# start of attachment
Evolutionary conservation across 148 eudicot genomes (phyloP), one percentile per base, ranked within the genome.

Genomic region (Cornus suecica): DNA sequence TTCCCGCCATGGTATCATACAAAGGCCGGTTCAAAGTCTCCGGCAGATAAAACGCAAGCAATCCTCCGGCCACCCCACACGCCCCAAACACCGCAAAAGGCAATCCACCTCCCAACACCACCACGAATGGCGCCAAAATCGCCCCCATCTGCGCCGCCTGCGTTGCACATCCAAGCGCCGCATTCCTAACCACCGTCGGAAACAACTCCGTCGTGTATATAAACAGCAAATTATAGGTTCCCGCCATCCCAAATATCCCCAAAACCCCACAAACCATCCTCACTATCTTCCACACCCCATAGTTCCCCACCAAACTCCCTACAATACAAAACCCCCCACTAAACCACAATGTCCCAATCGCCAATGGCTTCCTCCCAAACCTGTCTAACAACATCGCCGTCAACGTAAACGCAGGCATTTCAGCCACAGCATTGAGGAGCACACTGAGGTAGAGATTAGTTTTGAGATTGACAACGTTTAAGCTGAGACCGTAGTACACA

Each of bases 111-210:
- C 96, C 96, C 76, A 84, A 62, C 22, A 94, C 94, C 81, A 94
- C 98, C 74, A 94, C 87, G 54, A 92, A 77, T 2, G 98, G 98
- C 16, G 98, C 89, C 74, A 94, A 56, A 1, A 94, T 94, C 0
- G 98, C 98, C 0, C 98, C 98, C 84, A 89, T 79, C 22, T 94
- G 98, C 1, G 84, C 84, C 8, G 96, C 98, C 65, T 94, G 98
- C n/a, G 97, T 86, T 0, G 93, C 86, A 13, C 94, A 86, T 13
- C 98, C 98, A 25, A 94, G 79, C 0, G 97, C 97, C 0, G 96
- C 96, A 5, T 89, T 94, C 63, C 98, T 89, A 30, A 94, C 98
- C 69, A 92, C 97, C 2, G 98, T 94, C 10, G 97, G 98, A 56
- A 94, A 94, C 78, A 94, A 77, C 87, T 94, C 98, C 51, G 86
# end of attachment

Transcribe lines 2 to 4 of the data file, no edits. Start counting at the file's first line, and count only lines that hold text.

Genomic region (Cornus suecica): DNA sequence TTCCCGCCATGGTATCATACAAAGGCCGGTTCAAAGTCTCCGGCAGATAAAACGCAAGCAATCCTCCGGCCACCCCACACGCCCCAAACACCGCAAAAGGCAATCCACCTCCCAACACCACCACGAATGGCGCCAAAATCGCCCCCATCTGCGCCGCCTGCGTTGCACATCCAAGCGCCGCATTCCTAACCACCGTCGGAAACAACTCCGTCGTGTATATAAACAGCAAATTATAGGTTCCCGCCATCCCAAATATCCCCAAAACCCCACAAACCATCCTCACTATCTTCCACACCCCATAGTTCCCCACCAAACTCCCTACAATACAAAACCCCCCACTAAACCACAATGTCCCAATCGCCAATGGCTTCCTCCCAAACCTGTCTAACAACATCGCCGTCAACGTAAACGCAGGCATTTCAGCCACAGCATTGAGGAGCACACTGAGGTAGAGATTAGTTTTGAGATTGACAACGTTTAAGCTGAGACCGTAGTACACA

Each of bases 111-210:
- C 96, C 96, C 76, A 84, A 62, C 22, A 94, C 94, C 81, A 94